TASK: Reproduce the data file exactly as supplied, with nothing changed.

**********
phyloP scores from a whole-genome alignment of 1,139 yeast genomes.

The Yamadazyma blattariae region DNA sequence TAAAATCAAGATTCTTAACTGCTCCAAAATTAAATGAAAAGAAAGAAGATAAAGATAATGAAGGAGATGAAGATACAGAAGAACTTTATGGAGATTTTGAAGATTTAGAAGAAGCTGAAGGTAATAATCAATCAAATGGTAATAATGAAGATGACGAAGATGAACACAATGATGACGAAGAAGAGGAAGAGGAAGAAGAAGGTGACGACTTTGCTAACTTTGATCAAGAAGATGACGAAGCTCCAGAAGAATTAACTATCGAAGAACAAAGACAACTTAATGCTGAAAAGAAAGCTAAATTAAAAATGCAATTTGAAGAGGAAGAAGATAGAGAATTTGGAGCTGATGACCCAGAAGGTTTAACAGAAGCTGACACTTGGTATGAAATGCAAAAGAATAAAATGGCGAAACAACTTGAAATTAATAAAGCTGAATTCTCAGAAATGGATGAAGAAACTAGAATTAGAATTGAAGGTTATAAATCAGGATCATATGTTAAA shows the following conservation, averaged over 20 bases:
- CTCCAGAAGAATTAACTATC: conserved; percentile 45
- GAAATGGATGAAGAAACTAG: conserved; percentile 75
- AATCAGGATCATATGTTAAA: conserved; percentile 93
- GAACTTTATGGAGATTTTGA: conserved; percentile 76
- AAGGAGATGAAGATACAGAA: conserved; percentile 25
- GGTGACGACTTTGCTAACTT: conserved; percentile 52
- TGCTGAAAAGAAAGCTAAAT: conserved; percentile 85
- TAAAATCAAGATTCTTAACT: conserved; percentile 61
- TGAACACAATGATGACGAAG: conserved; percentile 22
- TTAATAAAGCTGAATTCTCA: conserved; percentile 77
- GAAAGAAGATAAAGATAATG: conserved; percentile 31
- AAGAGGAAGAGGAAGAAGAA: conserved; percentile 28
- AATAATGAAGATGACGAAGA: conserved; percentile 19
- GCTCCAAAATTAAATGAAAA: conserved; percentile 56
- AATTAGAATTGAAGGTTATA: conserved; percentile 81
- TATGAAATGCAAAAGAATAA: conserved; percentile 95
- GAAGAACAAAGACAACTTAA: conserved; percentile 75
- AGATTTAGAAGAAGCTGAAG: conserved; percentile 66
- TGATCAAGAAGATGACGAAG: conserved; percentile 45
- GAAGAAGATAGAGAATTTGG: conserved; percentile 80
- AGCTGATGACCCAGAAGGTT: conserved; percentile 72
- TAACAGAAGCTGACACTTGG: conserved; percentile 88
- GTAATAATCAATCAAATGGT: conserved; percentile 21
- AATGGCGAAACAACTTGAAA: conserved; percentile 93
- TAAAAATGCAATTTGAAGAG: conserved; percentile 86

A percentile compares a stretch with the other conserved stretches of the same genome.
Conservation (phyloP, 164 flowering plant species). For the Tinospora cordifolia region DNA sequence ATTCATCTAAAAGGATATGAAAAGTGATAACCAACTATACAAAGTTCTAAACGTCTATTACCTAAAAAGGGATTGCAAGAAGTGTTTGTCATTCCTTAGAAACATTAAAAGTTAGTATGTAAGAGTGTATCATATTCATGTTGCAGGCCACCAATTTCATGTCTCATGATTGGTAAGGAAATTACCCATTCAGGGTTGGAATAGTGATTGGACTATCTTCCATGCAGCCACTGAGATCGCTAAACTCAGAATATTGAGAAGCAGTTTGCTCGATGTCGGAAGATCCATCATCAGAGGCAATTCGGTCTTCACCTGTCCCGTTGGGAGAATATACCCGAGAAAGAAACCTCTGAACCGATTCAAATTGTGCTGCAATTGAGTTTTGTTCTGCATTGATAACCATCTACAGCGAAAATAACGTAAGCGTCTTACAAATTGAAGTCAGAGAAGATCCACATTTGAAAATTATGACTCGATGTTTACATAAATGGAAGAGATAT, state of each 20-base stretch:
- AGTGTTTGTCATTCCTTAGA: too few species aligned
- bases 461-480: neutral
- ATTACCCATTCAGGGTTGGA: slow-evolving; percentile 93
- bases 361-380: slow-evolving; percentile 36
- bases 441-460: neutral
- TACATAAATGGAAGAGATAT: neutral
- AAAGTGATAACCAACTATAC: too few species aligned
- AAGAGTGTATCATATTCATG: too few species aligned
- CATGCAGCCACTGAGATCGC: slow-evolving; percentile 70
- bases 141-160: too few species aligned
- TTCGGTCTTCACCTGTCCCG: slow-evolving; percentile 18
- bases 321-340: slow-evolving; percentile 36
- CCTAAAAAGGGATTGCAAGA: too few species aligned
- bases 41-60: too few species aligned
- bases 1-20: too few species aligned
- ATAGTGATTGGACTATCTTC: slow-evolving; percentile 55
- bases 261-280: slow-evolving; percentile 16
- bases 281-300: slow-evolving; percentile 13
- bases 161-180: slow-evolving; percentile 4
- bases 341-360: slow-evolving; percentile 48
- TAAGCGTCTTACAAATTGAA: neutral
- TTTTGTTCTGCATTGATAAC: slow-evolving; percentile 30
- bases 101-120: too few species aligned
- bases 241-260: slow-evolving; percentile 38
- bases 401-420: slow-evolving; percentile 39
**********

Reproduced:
phyloP scores from a whole-genome alignment of 1,139 yeast genomes.

The Yamadazyma blattariae region DNA sequence TAAAATCAAGATTCTTAACTGCTCCAAAATTAAATGAAAAGAAAGAAGATAAAGATAATGAAGGAGATGAAGATACAGAAGAACTTTATGGAGATTTTGAAGATTTAGAAGAAGCTGAAGGTAATAATCAATCAAATGGTAATAATGAAGATGACGAAGATGAACACAATGATGACGAAGAAGAGGAAGAGGAAGAAGAAGGTGACGACTTTGCTAACTTTGATCAAGAAGATGACGAAGCTCCAGAAGAATTAACTATCGAAGAACAAAGACAACTTAATGCTGAAAAGAAAGCTAAATTAAAAATGCAATTTGAAGAGGAAGAAGATAGAGAATTTGGAGCTGATGACCCAGAAGGTTTAACAGAAGCTGACACTTGGTATGAAATGCAAAAGAATAAAATGGCGAAACAACTTGAAATTAATAAAGCTGAATTCTCAGAAATGGATGAAGAAACTAGAATTAGAATTGAAGGTTATAAATCAGGATCATATGTTAAA shows the following conservation, averaged over 20 bases:
- CTCCAGAAGAATTAACTATC: conserved; percentile 45
- GAAATGGATGAAGAAACTAG: conserved; percentile 75
- AATCAGGATCATATGTTAAA: conserved; percentile 93
- GAACTTTATGGAGATTTTGA: conserved; percentile 76
- AAGGAGATGAAGATACAGAA: conserved; percentile 25
- GGTGACGACTTTGCTAACTT: conserved; percentile 52
- TGCTGAAAAGAAAGCTAAAT: conserved; percentile 85
- TAAAATCAAGATTCTTAACT: conserved; percentile 61
- TGAACACAATGATGACGAAG: conserved; percentile 22
- TTAATAAAGCTGAATTCTCA: conserved; percentile 77
- GAAAGAAGATAAAGATAATG: conserved; percentile 31
- AAGAGGAAGAGGAAGAAGAA: conserved; percentile 28
- AATAATGAAGATGACGAAGA: conserved; percentile 19
- GCTCCAAAATTAAATGAAAA: conserved; percentile 56
- AATTAGAATTGAAGGTTATA: conserved; percentile 81
- TATGAAATGCAAAAGAATAA: conserved; percentile 95
- GAAGAACAAAGACAACTTAA: conserved; percentile 75
- AGATTTAGAAGAAGCTGAAG: conserved; percentile 66
- TGATCAAGAAGATGACGAAG: conserved; percentile 45
- GAAGAAGATAGAGAATTTGG: conserved; percentile 80
- AGCTGATGACCCAGAAGGTT: conserved; percentile 72
- TAACAGAAGCTGACACTTGG: conserved; percentile 88
- GTAATAATCAATCAAATGGT: conserved; percentile 21
- AATGGCGAAACAACTTGAAA: conserved; percentile 93
- TAAAAATGCAATTTGAAGAG: conserved; percentile 86

A percentile compares a stretch with the other conserved stretches of the same genome.
Conservation (phyloP, 164 flowering plant species). For the Tinospora cordifolia region DNA sequence ATTCATCTAAAAGGATATGAAAAGTGATAACCAACTATACAAAGTTCTAAACGTCTATTACCTAAAAAGGGATTGCAAGAAGTGTTTGTCATTCCTTAGAAACATTAAAAGTTAGTATGTAAGAGTGTATCATATTCATGTTGCAGGCCACCAATTTCATGTCTCATGATTGGTAAGGAAATTACCCATTCAGGGTTGGAATAGTGATTGGACTATCTTCCATGCAGCCACTGAGATCGCTAAACTCAGAATATTGAGAAGCAGTTTGCTCGATGTCGGAAGATCCATCATCAGAGGCAATTCGGTCTTCACCTGTCCCGTTGGGAGAATATACCCGAGAAAGAAACCTCTGAACCGATTCAAATTGTGCTGCAATTGAGTTTTGTTCTGCATTGATAACCATCTACAGCGAAAATAACGTAAGCGTCTTACAAATTGAAGTCAGAGAAGATCCACATTTGAAAATTATGACTCGATGTTTACATAAATGGAAGAGATAT, state of each 20-base stretch:
- AGTGTTTGTCATTCCTTAGA: too few species aligned
- bases 461-480: neutral
- ATTACCCATTCAGGGTTGGA: slow-evolving; percentile 93
- bases 361-380: slow-evolving; percentile 36
- bases 441-460: neutral
- TACATAAATGGAAGAGATAT: neutral
- AAAGTGATAACCAACTATAC: too few species aligned
- AAGAGTGTATCATATTCATG: too few species aligned
- CATGCAGCCACTGAGATCGC: slow-evolving; percentile 70
- bases 141-160: too few species aligned
- TTCGGTCTTCACCTGTCCCG: slow-evolving; percentile 18
- bases 321-340: slow-evolving; percentile 36
- CCTAAAAAGGGATTGCAAGA: too few species aligned
- bases 41-60: too few species aligned
- bases 1-20: too few species aligned
- ATAGTGATTGGACTATCTTC: slow-evolving; percentile 55
- bases 261-280: slow-evolving; percentile 16
- bases 281-300: slow-evolving; percentile 13
- bases 161-180: slow-evolving; percentile 4
- bases 341-360: slow-evolving; percentile 48
- TAAGCGTCTTACAAATTGAA: neutral
- TTTTGTTCTGCATTGATAAC: slow-evolving; percentile 30
- bases 101-120: too few species aligned
- bases 241-260: slow-evolving; percentile 38
- bases 401-420: slow-evolving; percentile 39